Lay Clergy: The Democratic Vision of Mormonism

Mormonism isn’t democratic. Everyone knows that.

There are no public debates to determine Church policy. There are no contested elections. Mormons vote almost weekly to “sustain” decisions made by their leaders, but these “sustaining votes” signal acceptance of the decisions rather than actual agreement. And they are almost always unanimous in the affirmative. In thirty years of church attendance in three countries and a dozen states, I have never seen a single “no” vote.

This line of reasoning is accurate, as far as it goes, but democracy has many dimensions. When we say Mormonism isn’t democratic, we usually focus on only one dimension: the democracy of the ballot, in which regimes are considered legitimate because their leaders are chosen in “free and fair elections.” In its modern incarnation, this sort of democracy could also be called top-down democracy, since its goal is to keep the people on top, with their representatives and the bureaucracy firmly under their control.

Of course, democracy of the ballot by itself never quite works out that way. Flawed voting systems and the inevitable power of special interests make representatives less than ideally responsive to the people. Even when the representatives are responsive, they have a hard time controlling the bureaucracy because it is so vast and complicated, and because the bureaucrats are drawn from a trained elite with a different culture and agenda from elected representatives and the people at large. The outcome: The people control the very broad outlines of government policy—mostly, most of the time—but except in rare controversies that catch widespread attention, specific decisions are completely beyond popular control.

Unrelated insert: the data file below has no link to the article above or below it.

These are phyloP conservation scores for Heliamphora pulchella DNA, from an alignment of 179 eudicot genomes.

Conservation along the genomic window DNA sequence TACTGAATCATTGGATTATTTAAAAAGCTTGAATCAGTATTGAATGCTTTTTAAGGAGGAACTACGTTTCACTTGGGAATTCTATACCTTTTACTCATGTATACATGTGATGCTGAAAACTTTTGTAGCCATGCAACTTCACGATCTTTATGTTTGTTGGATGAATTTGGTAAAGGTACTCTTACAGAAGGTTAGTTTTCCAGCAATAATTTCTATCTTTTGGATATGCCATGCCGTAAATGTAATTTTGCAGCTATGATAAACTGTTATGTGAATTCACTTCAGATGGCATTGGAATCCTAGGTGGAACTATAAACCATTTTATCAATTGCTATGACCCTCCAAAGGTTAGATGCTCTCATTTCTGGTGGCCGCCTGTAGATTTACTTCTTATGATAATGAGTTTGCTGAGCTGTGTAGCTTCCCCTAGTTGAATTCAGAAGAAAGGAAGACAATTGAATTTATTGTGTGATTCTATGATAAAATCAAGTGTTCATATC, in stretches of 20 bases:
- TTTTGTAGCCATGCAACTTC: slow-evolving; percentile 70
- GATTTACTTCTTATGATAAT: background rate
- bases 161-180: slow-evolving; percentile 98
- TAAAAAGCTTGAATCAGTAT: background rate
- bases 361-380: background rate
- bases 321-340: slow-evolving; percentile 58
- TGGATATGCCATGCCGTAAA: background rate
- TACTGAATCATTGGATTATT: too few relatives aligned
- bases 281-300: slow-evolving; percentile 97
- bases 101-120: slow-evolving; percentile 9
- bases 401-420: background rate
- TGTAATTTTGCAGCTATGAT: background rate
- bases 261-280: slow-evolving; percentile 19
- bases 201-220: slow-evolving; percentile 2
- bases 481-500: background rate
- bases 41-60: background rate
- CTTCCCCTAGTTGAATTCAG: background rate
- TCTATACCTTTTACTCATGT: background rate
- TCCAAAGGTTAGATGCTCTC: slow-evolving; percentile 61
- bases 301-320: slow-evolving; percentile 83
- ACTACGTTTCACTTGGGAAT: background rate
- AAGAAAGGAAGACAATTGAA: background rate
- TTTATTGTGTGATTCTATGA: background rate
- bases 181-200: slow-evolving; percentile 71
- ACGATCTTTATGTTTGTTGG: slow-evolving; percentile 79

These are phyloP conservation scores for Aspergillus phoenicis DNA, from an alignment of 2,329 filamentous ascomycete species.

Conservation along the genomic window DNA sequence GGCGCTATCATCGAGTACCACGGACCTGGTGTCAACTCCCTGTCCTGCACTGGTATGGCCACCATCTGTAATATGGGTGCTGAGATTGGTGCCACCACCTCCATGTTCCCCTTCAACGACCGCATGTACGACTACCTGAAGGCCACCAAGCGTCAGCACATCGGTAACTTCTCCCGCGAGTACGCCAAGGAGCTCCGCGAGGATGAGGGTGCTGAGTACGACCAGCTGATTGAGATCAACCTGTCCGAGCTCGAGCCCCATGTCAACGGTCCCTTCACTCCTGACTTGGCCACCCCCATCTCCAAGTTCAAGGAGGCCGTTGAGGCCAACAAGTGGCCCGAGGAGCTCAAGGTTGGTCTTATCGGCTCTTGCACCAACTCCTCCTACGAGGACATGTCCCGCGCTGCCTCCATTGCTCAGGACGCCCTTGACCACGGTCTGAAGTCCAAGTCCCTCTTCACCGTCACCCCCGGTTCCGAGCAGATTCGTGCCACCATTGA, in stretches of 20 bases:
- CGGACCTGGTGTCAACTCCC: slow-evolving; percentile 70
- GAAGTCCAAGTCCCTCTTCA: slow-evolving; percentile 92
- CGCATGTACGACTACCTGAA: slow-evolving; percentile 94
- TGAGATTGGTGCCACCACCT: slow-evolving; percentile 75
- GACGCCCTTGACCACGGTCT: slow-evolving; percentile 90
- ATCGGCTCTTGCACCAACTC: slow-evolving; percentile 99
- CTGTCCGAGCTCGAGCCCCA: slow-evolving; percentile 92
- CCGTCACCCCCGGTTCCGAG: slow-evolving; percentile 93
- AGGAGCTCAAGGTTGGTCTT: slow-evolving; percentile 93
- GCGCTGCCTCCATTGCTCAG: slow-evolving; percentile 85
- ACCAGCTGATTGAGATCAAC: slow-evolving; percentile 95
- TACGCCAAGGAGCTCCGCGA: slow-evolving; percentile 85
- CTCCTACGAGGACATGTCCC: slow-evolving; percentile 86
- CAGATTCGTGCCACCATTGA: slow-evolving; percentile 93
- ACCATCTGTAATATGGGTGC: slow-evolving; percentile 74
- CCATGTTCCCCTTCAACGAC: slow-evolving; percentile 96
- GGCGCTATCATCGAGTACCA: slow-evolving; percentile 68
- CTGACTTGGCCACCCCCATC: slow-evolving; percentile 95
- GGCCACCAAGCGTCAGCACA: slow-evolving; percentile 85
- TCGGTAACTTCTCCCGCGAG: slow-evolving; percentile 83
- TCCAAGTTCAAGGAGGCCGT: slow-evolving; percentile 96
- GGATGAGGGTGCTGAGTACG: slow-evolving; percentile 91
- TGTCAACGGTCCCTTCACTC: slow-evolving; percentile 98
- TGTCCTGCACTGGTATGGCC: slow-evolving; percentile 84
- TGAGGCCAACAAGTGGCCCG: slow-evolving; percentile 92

One remedy to this problem is another kind of democracy, the democracy of the jury, in which the people themselves are responsible for carrying out government policy. To the authors of the Bill of Rights, this sort of democracy was important enough that they protected it in three different Amendments: the Fifth, requiring indictment by grand jury; the Sixth, requiring a jury in criminal trials; and the Seventh, requiring a jury in federal civil trials (lawsuits). When these protections are effective, the people rule—not merely by electing the legislators who write the laws, but by interpreting and executing the laws themselves. Congress may pass what it wishes, but unless it can persuade the people to enforce its statutes, they will have no effect.

So, how democratic is the Church of Jesus Christ of Latter-day Saints when judged by this second idea of democracy, especially when compared to the United States government and to other churches?